Some people take it all a step further and go for the "amateur commentator" gusto, but if content is endlessly available, they'll either keep it up as they accrue readers/kindred spirits or they'll quit once they feel better and realize they didn't have an endless supply of opinion after all, and that no one cared anyhow. Pithy linking is my fallback for the malady of not having much to say: I made a terrible editor on one site because I had to have an editor's note once a week and I would spend Thursday night wide awake wondering what the hell there really was to say for Friday. I'm deliberately neglecting the professionals who are loss-leading with their blogs . . . they've got a different set of motivations from mine, and I wish the decent ones luck, but the "them" we're getting in those things isn't quite so much them as it is their perception of the version of "them" that's marketable to an editor looking for a new columnist. Except Andrew Sullivan: he can't hide what he is, and Salon seems to be happy to keep him around to prove it can still throw good money away in its lean post-boom years.

And at this point, our essay trails off except to note that we had about 6000 visits here this month. Don't know how many of those were from unique visitors, but the point is: people read what's on the page, they link to it now and then, and they find it useful on some level. It's pretty easy for me to do the simplest sort of linking, so why not keep it up? If I ever get sick of it, it'll be no big loss to just slap a "closed" sign at the top of the page and wait 20 years to act rueful about the pet rock I spent all my precious bandwidth on.

Posted by mph at 3:29 AM

May 30, 2003


Jim Henley is on fire:

". . . God damn George W. Bush for accepting the advice of knaves and dreamers. God damn Tony Blair and the Third Way messianism that sees war as the engine of human progress, damn the cowardly Democrats in Congress for confusing their short-term political viability with the welfare of the country and damn the freelance cheerleaders, with blogs or syndicated columns, who imagined that their September 11-induced post-traumatic stress disorder was clarity and toughness rather than hysteria."

Emphasis mine.

Thanks, Jim.

Posted by mph at 5:38 AM

May 29, 2003

On Behalf of All Of Us:

"Pretty Please".

Posted by mph at 8:36 AM

Nothing If Not Reliable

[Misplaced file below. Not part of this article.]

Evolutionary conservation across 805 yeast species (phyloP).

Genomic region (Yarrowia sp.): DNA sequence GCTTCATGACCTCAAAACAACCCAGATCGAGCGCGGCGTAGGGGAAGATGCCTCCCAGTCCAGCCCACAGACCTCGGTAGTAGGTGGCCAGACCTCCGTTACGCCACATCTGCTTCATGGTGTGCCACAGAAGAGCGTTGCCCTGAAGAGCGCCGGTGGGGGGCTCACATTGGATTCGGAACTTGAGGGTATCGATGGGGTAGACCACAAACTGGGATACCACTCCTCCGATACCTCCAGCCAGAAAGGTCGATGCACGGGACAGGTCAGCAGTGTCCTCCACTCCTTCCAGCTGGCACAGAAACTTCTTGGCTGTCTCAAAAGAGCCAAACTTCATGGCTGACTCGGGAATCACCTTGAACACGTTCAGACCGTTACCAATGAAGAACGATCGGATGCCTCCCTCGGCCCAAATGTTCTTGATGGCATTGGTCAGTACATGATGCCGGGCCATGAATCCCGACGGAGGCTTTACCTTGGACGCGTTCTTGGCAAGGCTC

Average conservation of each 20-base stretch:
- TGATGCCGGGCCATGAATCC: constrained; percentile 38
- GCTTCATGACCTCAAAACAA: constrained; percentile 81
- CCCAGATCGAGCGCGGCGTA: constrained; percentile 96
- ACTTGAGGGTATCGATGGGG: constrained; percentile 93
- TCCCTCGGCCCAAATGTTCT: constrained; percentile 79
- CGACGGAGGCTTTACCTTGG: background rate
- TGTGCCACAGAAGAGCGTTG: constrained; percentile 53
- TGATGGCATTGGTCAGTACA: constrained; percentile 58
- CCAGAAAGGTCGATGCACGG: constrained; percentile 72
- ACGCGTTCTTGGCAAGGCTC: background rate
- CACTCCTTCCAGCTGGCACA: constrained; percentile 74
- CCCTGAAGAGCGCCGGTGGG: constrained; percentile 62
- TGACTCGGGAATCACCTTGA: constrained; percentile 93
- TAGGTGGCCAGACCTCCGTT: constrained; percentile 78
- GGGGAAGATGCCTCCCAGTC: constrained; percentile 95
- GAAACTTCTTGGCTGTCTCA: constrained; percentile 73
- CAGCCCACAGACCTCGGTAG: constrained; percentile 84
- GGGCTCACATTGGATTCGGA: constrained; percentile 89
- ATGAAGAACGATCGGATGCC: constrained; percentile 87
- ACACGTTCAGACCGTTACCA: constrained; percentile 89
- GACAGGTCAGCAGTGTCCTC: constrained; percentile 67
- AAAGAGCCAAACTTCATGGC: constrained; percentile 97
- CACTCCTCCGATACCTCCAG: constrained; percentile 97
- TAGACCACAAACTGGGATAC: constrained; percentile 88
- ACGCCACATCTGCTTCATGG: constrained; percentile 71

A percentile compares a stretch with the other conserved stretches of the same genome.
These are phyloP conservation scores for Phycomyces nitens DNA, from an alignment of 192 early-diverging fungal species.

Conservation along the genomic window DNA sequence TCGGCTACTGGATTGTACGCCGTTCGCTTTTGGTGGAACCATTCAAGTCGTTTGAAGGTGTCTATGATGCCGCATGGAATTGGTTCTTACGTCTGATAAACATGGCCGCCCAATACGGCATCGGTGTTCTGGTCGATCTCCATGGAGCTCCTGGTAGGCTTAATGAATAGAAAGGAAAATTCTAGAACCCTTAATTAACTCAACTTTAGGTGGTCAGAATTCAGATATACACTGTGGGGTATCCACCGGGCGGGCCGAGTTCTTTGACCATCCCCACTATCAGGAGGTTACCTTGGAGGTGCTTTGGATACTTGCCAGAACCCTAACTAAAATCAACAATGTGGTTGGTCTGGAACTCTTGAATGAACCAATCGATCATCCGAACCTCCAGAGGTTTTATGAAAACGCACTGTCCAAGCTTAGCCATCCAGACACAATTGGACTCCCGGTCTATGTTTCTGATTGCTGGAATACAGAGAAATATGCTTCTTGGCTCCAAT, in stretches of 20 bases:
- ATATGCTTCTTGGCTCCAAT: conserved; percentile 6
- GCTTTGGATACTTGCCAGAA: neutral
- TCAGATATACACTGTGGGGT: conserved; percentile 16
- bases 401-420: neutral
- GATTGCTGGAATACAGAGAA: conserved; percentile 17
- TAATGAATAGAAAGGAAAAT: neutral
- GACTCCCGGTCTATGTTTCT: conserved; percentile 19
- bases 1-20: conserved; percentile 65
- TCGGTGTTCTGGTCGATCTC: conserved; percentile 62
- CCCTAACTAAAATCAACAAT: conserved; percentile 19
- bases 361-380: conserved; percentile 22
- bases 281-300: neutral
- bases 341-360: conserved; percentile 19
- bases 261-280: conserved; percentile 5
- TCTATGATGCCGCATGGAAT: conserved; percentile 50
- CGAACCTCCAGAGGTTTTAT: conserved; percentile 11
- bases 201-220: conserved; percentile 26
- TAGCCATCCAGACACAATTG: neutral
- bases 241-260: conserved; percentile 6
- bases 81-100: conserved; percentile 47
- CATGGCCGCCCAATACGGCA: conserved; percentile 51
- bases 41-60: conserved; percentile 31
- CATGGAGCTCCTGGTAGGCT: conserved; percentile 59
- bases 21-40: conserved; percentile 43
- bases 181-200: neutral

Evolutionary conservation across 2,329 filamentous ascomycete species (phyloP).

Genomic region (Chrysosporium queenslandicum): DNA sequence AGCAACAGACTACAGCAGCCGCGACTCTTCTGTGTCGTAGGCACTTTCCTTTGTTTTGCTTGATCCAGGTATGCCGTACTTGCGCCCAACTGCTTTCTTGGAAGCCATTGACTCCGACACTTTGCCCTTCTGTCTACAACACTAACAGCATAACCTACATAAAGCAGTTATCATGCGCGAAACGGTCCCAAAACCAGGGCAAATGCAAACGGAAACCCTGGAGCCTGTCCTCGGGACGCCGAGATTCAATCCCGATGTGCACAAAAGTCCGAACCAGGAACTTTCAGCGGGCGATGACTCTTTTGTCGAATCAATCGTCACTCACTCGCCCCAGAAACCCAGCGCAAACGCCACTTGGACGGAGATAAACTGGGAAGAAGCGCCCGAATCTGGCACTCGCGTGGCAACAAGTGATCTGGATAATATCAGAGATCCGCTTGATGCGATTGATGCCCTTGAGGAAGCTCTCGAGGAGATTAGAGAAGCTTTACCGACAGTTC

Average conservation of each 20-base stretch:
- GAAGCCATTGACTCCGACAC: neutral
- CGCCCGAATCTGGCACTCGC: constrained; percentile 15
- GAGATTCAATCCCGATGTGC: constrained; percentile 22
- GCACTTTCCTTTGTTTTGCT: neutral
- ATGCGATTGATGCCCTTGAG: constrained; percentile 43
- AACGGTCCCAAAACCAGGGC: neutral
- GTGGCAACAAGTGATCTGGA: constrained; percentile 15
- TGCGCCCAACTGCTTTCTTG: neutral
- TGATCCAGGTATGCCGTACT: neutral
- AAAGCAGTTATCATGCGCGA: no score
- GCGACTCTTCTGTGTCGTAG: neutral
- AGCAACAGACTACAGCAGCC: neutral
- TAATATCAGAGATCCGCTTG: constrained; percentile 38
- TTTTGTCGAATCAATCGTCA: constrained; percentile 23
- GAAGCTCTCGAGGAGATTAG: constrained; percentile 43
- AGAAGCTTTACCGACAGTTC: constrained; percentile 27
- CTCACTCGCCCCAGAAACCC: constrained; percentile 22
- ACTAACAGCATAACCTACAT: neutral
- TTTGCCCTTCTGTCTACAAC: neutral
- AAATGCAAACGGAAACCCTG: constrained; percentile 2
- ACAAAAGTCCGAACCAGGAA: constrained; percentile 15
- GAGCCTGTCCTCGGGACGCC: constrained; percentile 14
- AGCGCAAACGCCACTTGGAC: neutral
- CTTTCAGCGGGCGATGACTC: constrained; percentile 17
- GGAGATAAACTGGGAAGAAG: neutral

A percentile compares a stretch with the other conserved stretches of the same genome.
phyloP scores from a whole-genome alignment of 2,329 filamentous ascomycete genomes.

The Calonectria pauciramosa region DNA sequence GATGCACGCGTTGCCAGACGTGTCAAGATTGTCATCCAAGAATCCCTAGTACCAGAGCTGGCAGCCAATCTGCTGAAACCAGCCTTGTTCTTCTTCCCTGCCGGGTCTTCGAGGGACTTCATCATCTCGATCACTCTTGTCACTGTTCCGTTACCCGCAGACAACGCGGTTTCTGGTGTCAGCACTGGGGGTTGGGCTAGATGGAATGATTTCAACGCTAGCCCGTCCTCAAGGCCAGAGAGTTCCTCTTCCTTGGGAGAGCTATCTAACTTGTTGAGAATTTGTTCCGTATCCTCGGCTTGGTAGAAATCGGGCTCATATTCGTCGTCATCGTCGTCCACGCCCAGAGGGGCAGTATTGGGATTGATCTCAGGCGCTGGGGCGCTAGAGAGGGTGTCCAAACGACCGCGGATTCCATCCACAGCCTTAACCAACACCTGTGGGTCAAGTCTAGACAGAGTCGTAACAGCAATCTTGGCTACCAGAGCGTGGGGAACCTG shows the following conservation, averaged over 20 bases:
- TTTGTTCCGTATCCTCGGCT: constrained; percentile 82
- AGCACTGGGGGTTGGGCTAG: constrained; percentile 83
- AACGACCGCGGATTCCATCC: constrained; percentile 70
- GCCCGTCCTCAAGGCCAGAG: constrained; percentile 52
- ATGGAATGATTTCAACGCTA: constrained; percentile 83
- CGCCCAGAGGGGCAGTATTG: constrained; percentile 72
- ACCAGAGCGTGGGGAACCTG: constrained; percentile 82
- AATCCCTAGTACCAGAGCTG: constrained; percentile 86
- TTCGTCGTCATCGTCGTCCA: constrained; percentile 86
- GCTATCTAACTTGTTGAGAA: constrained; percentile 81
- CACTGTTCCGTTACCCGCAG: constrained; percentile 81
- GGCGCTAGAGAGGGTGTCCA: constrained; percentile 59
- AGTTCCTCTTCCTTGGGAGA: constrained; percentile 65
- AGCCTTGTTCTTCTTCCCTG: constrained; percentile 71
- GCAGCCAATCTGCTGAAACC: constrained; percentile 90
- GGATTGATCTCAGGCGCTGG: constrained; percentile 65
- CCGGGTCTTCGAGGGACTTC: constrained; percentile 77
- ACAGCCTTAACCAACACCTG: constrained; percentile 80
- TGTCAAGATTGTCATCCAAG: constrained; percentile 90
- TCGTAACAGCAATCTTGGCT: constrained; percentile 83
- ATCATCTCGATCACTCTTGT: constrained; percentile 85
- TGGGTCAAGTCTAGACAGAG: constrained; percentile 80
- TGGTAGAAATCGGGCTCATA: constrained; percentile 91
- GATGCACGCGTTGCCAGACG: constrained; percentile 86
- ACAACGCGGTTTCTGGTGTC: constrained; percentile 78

On a quiet night, you can hear the dominoes tumble. Andrew Sullivan establishes the utter reliability of neocon hawks.

Posted by mph at 8:28 AM

First CE Online Game: "Eh."

I just finished my first Cosmic Encounter Online game. It went something like this:

Getting into a game was easy enough: I went to an empty "room" in the "lobby" and signed up for a game against three bots. I was assigned Zombie (not a favorite power, but it'll do) and found myself against Philanthropist, Empath, and Pacifist. Not an all-star lineup of powers, really, though Empath and Pacifist are good in the hands of obstructionist players.

On my 500Mhz iBook, the game was a little slow to respond. It also wasn't very clear on what interactions were expected to move the game along: mouse or key presses seemed to randomly cause it to get to the outcome of an action or move along to the next turn. That aside, it was easy enough for a veteran of the game to figure out what was going on, and the graphics were cute but not intrusive.

Since I was up against bots, I should have expected that it wouldn't be particularly clever, but I was shocked, shocked to note that it was letting me get away with the classic "leaching victory" maneuver, where I just offered to ally with every player on the offensive. It took me all of one round of play to achieve a "double victory" with the Philanthropist simply from tagging along on each attack. In a game of humans, this would not have stood: the last planet in a game is always a veritable Ragnarok of finger biting and cursing. Online, against dull-witted computers, it was simply a matter of tagging along for the ride and racking up a win while the bots stood idly by.

I'm betting with humans it's a better experience, so I'll tag an addendum when I have the time to play against a few.

Initial impression: More fun around a table of friends who aren't afraid to tell you how much you suck when you steal victory and engage in an appropriate but abusive amount of gloating.

Posted by mph at 2:32 AM

May 28, 2003

Mayor McCheese Never Had It This Hard

b!X has the goods on the clash of the recall campaigns, a pair of ideologically opposed attempts to send Portland Mayor Vera Katz packing.

This kind of stuff just didn't happen in Charlottesville.

Update: Looks like there are new developments in the story.

Posted by mph at 7:16 PM

Never Underestimate a Rogue Manager

It seems Starbucks isn't hostile to "ordinary folks" taking pictures in its stores ... just "the media," according to this followup on BoingBoing. So stand down from "contributory infringement alert," and consider instead going to the page of a former Starbucks employee who explains how the Great Coffee Chain Wars led to institutional paranoia.

Or, just head back to BoingBoing's discussion of the matter where a few blog advocates happily discard their desire to be treated as legitimate press when it means they can take pictures of each other complacently sucking down a frappucino misty.

Posted by mph at 7:05 PM

Resistance Is Irrelevant